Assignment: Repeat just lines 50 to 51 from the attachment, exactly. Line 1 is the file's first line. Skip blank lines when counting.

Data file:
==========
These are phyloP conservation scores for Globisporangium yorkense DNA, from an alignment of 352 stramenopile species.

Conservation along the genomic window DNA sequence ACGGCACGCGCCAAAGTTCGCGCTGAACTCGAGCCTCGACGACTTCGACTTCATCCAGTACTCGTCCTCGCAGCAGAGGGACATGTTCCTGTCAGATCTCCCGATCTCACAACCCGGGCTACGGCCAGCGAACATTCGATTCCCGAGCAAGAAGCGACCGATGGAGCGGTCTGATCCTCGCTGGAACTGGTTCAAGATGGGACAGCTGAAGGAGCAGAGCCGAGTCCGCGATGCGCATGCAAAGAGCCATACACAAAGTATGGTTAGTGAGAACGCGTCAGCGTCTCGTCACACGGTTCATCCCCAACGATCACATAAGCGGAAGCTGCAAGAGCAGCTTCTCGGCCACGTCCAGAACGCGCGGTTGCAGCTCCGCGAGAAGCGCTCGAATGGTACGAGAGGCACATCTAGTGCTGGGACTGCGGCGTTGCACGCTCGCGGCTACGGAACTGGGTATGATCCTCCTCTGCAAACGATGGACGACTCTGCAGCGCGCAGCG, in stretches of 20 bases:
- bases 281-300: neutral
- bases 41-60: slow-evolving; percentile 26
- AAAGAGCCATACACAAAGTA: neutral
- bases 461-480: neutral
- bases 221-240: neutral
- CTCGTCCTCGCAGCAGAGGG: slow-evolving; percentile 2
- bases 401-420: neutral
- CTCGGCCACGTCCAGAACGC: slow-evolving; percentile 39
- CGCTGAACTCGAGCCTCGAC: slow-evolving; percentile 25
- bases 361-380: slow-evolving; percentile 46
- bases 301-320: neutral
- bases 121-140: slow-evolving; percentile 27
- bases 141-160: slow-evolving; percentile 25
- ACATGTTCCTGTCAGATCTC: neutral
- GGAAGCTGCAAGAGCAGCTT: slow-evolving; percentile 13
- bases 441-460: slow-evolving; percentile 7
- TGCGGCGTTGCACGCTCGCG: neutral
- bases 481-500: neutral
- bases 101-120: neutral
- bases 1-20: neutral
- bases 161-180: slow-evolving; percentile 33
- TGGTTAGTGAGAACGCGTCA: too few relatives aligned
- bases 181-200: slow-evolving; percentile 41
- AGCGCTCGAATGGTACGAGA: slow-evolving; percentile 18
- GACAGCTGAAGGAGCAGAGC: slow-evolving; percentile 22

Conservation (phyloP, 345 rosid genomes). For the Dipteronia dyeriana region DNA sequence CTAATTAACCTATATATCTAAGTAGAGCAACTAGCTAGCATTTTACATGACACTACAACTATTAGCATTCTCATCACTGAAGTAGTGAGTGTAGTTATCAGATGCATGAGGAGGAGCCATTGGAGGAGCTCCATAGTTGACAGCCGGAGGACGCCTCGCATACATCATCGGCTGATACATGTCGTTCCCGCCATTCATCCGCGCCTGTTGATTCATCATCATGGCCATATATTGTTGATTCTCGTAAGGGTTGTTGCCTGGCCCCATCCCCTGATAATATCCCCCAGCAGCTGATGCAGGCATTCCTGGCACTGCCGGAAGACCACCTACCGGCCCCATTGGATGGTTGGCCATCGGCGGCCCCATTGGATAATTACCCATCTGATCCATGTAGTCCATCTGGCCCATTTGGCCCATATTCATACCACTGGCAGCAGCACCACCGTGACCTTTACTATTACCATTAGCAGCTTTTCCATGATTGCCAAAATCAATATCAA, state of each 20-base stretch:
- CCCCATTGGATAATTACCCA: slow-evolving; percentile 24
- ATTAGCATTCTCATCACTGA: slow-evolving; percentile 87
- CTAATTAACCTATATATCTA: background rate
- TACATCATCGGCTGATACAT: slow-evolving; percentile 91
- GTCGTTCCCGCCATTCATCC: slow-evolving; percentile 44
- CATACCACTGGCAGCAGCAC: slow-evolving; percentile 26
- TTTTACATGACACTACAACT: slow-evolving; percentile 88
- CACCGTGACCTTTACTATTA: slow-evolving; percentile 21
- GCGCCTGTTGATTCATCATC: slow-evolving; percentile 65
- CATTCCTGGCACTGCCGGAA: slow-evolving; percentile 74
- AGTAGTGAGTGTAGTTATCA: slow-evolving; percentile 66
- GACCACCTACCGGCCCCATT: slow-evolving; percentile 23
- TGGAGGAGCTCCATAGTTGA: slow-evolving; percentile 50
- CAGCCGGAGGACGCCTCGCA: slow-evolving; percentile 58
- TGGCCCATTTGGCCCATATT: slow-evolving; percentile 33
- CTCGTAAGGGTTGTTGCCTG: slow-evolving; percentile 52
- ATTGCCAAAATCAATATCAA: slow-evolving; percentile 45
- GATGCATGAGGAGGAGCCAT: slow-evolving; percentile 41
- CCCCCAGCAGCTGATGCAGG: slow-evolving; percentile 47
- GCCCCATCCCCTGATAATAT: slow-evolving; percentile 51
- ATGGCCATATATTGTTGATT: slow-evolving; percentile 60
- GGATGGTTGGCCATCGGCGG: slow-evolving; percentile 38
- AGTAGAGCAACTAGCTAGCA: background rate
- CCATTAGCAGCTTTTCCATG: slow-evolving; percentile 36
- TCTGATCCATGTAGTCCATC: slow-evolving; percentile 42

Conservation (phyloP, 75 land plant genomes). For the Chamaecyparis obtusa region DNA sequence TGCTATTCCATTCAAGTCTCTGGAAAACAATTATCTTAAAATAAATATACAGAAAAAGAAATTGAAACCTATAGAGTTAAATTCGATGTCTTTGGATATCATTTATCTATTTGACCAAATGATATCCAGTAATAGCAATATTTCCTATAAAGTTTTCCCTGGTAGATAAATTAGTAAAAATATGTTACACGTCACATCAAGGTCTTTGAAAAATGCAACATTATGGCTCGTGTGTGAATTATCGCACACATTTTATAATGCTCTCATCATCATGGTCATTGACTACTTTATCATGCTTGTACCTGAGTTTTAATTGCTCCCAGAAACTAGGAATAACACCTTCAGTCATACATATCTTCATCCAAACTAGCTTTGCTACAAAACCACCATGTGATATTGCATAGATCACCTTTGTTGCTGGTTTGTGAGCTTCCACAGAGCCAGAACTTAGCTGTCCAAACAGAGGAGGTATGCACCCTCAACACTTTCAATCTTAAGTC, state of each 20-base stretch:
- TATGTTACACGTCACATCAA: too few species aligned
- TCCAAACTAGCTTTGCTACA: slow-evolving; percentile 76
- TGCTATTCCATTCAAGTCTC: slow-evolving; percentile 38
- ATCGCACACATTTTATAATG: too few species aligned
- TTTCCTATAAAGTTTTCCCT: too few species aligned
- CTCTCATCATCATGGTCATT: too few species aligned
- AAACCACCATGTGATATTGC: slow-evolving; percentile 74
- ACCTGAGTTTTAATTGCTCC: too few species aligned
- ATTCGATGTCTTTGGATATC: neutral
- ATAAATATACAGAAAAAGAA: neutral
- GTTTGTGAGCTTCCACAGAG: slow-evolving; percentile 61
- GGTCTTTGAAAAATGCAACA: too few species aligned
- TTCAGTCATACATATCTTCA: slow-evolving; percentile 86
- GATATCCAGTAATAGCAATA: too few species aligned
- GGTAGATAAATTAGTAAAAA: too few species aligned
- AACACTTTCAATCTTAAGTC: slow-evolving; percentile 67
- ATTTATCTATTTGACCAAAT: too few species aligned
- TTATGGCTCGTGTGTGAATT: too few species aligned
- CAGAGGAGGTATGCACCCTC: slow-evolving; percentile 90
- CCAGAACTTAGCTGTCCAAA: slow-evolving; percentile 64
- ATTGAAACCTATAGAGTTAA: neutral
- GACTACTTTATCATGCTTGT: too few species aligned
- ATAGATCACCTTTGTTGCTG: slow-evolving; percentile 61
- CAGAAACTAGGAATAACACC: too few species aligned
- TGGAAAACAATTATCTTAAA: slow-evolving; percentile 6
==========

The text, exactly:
- GGATGGTTGGCCATCGGCGG: slow-evolving; percentile 38
- AGTAGAGCAACTAGCTAGCA: background rate